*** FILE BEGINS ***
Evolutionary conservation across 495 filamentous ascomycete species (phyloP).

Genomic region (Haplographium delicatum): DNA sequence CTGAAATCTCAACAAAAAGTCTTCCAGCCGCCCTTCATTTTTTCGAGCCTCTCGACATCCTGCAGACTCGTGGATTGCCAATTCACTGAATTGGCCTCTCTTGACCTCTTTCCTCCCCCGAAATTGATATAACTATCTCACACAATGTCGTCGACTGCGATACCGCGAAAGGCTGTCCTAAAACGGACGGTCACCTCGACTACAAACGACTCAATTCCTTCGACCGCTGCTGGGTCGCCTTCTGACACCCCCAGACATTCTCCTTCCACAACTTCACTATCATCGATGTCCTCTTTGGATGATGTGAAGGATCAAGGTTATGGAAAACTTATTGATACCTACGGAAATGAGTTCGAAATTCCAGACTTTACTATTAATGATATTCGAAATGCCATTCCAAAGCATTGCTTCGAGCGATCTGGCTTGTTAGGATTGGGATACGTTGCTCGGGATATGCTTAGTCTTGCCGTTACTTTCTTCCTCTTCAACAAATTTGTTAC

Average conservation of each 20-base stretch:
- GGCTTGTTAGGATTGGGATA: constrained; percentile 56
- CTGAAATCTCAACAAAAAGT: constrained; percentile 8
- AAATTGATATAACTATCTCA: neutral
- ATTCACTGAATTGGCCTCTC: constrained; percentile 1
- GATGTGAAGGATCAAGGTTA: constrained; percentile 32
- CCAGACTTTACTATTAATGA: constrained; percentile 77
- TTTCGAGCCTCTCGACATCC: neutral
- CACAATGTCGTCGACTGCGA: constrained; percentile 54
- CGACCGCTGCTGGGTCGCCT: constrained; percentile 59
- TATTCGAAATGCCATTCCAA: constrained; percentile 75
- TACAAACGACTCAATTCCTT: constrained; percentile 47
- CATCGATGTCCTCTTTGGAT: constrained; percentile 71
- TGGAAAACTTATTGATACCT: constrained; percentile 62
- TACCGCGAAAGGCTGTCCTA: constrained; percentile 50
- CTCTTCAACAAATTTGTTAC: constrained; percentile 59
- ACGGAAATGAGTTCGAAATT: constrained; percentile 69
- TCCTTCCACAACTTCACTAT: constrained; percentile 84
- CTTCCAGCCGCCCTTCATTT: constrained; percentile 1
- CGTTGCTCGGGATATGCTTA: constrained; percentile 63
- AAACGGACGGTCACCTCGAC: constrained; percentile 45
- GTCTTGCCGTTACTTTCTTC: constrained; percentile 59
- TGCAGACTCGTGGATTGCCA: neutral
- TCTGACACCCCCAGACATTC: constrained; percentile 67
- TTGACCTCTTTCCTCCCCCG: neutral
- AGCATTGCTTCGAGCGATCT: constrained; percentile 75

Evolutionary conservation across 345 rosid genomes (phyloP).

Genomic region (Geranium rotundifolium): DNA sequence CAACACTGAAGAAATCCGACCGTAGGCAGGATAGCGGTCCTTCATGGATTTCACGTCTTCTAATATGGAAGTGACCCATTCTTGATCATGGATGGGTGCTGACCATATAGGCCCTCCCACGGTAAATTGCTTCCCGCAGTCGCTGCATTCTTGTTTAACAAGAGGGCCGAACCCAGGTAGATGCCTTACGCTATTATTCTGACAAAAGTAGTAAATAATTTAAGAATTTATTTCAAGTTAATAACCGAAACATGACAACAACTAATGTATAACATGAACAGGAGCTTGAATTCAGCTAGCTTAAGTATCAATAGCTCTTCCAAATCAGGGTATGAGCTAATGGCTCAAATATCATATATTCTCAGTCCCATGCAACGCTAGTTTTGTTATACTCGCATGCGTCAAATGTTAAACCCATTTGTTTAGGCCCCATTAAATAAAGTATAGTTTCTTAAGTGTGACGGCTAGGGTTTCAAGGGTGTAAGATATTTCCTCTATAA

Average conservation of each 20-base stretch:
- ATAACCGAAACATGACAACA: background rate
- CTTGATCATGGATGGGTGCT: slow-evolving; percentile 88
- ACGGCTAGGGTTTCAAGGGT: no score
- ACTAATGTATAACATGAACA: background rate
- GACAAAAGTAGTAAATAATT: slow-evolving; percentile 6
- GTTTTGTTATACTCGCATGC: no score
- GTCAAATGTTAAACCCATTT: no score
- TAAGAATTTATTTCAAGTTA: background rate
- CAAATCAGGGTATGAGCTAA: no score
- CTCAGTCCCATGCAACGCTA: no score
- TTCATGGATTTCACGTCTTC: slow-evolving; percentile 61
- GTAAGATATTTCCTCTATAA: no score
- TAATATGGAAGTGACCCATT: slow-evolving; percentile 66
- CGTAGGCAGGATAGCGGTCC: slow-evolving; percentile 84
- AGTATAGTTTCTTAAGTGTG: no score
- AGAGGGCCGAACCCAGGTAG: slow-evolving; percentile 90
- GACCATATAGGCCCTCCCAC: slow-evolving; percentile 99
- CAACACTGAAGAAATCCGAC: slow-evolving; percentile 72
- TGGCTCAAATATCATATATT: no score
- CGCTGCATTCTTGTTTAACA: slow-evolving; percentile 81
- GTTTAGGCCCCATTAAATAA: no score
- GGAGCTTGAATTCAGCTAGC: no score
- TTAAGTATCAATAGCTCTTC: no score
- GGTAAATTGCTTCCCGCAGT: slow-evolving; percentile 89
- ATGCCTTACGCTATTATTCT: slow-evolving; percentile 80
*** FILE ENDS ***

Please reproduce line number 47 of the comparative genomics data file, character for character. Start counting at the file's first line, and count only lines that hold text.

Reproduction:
- AGAGGGCCGAACCCAGGTAG: slow-evolving; percentile 90